Arsene Wenger, it would appear, is already making plans for the summer transfer window and Arsenal's first closed season signing is seemingly already in the bag.

It has been widely reported that the Gunners have agreed a deal close to £11 million to secure the services of Lukas Podolski from Cologne in order to bolster their goalscoring options.

The 26-year-old German striker has been in fine form this season, having netted 17 times in 22 appearances for club and country.

However, perhaps the most striking thing about Podolski's proposed move from the North Rhine-Westphalia to north London is the salary he will supposedly receive as an Arsenal player.

According to various reports, Podolski has agreed a four-year deal with the Gunners, and will earn £100,000-per-week over the course of his contract.

This would make the Germany international the highest paid player at the club, and perhaps demonstrates a willingness from the Arsenal board to be more flexible in contract negotiations.

Arsenal are renowned for employing a relatively rigid wage structure to support their admirable self-sustaining model, but reluctance to compete in the transfer market has seen them left behind.

This is often more down to the frugality of Arsene Wenger rather than lack of financial backing from the Arsenal board, and the signing of Podolski may well lay down a marker for the future.

Prior to any agreement with Podolski, the Gunners were already planning to offer Robin van Persie a significant salary increase in the hope of keeping him at the club, while Theo Walcott is also reported to be in line for a pay rise.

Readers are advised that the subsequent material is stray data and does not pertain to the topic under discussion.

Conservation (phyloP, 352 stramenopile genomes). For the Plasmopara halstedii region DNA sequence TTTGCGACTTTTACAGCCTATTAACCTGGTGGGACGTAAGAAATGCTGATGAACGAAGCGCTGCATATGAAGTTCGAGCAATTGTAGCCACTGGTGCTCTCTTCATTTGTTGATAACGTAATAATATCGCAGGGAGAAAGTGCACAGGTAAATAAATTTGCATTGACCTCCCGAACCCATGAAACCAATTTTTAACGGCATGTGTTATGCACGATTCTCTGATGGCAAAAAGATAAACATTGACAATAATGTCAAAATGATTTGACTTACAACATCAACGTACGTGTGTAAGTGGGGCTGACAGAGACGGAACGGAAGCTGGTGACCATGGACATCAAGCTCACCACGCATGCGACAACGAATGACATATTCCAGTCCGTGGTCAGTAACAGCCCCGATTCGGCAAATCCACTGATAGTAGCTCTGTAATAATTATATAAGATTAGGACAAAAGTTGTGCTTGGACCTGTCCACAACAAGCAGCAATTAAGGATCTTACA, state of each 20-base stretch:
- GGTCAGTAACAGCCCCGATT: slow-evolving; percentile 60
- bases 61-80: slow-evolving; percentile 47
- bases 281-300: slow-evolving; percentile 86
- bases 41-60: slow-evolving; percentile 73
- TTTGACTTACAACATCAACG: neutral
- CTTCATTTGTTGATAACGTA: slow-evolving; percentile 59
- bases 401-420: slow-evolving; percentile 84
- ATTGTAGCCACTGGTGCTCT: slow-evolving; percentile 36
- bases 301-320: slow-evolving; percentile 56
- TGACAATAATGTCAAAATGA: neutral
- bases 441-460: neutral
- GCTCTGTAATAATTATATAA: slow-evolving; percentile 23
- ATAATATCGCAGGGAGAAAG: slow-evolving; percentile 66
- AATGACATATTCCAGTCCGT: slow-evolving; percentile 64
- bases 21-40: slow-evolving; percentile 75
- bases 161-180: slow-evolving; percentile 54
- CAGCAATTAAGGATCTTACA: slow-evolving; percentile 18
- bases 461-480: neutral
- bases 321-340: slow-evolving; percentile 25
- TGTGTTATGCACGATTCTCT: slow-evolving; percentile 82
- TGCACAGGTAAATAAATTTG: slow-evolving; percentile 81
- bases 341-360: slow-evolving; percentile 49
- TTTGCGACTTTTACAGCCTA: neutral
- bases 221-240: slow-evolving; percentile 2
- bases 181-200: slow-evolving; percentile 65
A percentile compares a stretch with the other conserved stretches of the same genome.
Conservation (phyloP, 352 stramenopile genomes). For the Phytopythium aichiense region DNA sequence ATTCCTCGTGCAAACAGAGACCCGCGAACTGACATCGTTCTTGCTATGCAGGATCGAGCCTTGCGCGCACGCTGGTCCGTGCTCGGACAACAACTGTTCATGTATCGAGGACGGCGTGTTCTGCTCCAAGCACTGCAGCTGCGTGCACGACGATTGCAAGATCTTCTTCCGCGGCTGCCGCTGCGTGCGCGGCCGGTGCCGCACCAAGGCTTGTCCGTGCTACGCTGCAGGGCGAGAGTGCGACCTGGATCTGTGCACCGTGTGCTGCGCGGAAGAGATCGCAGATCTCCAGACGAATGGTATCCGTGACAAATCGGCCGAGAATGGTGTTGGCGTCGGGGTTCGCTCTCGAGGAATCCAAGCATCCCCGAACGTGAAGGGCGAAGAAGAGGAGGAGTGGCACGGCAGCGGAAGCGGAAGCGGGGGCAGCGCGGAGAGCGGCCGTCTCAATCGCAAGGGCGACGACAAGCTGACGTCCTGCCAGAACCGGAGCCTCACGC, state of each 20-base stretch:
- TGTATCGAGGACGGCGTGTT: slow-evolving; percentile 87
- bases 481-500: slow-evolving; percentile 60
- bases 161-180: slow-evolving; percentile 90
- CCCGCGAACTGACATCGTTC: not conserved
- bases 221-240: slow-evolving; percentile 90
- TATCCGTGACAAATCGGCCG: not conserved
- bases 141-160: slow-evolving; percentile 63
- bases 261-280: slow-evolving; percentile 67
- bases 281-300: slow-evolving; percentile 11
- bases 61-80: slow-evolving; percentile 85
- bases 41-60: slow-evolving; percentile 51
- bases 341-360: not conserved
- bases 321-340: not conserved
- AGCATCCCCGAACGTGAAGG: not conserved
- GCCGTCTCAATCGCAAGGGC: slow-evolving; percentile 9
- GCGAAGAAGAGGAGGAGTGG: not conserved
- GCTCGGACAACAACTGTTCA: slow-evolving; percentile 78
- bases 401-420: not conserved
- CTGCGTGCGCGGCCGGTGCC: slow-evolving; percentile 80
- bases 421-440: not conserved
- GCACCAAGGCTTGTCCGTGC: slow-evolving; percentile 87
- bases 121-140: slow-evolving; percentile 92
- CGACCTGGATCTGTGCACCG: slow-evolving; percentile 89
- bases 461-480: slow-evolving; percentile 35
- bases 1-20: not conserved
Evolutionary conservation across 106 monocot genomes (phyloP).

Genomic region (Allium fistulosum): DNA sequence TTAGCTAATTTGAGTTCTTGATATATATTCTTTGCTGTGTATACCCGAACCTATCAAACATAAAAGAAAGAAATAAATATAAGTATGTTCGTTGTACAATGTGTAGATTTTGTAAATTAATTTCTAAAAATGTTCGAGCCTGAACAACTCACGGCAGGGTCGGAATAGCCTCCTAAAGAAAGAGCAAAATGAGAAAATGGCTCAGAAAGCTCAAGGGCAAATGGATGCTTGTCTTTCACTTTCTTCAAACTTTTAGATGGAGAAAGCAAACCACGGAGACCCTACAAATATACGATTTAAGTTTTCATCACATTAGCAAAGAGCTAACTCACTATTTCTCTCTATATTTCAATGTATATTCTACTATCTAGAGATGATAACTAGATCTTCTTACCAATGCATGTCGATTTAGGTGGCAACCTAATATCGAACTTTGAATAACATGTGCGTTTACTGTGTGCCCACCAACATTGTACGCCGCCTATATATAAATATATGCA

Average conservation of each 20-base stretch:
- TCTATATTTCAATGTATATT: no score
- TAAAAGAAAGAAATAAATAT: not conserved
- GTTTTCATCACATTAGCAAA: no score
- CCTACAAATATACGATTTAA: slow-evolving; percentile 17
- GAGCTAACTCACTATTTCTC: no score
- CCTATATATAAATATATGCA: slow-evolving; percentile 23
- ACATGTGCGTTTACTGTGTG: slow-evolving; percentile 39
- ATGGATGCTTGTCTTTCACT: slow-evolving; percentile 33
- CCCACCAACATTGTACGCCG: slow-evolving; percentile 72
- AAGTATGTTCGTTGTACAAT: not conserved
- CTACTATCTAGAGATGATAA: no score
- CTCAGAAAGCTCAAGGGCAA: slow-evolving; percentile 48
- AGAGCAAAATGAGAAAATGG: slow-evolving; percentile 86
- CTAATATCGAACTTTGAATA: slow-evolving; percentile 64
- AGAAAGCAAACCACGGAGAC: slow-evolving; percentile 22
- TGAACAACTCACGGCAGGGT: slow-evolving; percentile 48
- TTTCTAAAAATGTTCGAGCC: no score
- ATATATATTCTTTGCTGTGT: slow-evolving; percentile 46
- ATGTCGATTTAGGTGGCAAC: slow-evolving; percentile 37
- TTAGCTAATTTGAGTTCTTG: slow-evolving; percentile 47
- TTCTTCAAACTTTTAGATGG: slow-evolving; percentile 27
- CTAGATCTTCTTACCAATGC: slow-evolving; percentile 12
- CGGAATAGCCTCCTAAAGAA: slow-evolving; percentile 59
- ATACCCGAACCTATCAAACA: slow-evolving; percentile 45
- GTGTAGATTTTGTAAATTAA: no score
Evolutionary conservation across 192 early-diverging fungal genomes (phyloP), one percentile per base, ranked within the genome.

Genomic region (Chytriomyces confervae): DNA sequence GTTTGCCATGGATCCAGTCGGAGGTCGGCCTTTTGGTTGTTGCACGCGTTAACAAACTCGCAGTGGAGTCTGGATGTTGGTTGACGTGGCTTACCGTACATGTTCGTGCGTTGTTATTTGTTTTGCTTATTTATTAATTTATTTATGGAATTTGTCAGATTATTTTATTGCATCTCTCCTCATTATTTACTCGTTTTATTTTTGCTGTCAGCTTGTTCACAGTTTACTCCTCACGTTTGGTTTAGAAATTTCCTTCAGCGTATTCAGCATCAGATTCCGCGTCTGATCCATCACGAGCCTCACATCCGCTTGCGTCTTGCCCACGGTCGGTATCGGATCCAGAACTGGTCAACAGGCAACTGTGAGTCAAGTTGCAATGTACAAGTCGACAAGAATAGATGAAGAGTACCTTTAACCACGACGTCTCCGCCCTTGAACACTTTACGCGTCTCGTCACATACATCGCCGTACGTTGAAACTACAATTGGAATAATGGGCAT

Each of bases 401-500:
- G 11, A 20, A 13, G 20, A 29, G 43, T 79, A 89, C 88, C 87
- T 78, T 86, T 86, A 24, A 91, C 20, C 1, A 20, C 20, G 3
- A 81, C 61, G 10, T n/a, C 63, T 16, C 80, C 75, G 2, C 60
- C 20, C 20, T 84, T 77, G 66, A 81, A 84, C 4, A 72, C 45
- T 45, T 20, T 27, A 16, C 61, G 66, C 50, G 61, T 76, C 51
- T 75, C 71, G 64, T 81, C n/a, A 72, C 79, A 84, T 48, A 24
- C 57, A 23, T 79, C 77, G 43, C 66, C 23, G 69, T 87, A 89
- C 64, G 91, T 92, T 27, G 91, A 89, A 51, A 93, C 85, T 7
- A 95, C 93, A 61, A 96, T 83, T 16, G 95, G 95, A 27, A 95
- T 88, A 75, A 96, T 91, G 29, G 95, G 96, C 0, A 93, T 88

Arsenal have often shown margin for movement when it comes to their most important players, and both Thierry Henry and Cesc Fabregas were on significant contracts prior to leaving the Emirates Stadium.

But is is the apparent alteration in mentality when it comes to the acquisition of new players that could prove to be a vital move in seeing Arsenal keep relative pace with the biggest spenders both domestically and on the continent.

After years of exemplary financial management, the Gunners are now able to reap the reward of their actions by investing more heavily than ever before, without the risk of upsetting the self-sustaining model.

The club's board have already shown a commitment to investing in their playing staff, and last year's annual accounts showed the wage bill was up some 12.4 percent to £124.4 million.

And with a huge rise in profit reported last month, this summer could herald a change in philosophy from Wenger in the transfer market; something that would appease the majority of fans.

However, Arsenal chief executive Ivan Gazidis was quick to point out to supporters that not all cash can be spent on the signing of new recruits.

"It's important to understand that not all that money's available to invest in transfers," he said at the time.

"We have running costs of the club, player salaries and so on, so that amount goes down during the year. We also have to keep something in reserve in case things don't go our way."

Of course, qualifying for next season's Champions League will be an imperative bargaining tool for Arsenal when they approach summer transfer business, but signing for the club already appears to be a more attractive proposition.

And, with the likes of Mario Gotze and Eden Hazard reportedly on Wenger's radar, the next transfer window could prove to be the most memorable in his 16-year tenure.

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